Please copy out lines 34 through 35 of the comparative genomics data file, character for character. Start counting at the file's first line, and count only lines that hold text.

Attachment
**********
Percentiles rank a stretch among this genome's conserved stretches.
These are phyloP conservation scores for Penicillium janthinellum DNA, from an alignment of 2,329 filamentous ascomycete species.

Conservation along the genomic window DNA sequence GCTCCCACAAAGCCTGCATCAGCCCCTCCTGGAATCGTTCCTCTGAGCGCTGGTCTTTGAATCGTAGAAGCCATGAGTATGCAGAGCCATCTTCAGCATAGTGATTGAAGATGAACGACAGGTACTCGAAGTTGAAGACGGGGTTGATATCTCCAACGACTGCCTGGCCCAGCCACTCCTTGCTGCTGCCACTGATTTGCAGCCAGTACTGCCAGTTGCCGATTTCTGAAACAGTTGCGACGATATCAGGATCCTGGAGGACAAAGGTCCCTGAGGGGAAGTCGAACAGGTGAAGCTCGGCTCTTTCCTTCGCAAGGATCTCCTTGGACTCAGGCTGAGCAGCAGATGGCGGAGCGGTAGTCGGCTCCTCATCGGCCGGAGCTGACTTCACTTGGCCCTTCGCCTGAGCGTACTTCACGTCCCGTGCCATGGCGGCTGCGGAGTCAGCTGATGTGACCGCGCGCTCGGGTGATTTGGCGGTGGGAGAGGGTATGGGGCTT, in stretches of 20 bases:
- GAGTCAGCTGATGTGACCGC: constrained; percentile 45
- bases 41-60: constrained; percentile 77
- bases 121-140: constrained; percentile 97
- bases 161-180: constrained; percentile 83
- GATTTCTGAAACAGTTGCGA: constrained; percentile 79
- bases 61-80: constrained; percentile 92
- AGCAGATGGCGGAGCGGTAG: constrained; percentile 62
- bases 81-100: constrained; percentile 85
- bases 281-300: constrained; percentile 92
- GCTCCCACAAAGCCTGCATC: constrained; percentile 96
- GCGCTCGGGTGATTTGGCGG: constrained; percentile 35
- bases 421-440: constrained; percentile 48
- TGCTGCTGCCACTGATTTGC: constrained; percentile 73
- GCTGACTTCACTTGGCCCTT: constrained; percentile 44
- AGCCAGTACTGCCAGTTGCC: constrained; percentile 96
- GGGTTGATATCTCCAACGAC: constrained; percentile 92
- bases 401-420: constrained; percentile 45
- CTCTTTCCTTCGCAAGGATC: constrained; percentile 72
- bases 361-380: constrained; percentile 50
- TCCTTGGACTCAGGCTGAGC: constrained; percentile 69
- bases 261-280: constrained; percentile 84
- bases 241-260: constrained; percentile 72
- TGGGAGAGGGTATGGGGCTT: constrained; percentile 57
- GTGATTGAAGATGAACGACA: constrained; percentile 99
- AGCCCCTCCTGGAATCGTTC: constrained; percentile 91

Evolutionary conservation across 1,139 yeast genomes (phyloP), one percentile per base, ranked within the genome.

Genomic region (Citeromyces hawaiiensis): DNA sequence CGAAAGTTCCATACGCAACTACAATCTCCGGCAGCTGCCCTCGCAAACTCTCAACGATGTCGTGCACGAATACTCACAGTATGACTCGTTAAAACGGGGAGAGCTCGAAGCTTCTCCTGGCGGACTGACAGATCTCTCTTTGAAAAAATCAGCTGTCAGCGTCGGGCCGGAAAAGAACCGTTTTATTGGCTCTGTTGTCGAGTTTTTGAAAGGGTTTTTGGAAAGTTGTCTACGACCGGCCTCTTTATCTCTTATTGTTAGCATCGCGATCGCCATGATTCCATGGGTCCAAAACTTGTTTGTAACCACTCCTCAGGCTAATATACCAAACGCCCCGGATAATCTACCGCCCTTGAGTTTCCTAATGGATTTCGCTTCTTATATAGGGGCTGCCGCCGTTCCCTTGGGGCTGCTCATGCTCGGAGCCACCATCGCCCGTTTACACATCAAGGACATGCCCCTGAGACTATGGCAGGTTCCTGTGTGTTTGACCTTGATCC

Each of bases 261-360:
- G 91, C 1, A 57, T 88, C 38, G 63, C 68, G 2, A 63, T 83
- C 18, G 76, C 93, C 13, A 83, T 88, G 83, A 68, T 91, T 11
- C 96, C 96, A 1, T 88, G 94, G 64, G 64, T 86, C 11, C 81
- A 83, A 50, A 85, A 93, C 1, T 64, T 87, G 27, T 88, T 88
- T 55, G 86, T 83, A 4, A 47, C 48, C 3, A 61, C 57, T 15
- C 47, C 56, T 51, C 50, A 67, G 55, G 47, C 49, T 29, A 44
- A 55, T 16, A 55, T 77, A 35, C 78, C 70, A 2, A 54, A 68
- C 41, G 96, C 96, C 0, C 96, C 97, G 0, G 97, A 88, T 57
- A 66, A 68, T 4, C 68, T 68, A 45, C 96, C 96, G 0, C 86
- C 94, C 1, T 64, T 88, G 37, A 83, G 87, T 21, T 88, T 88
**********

- C 96, C 96, A 1, T 88, G 94, G 64, G 64, T 86, C 11, C 81
- A 83, A 50, A 85, A 93, C 1, T 64, T 87, G 27, T 88, T 88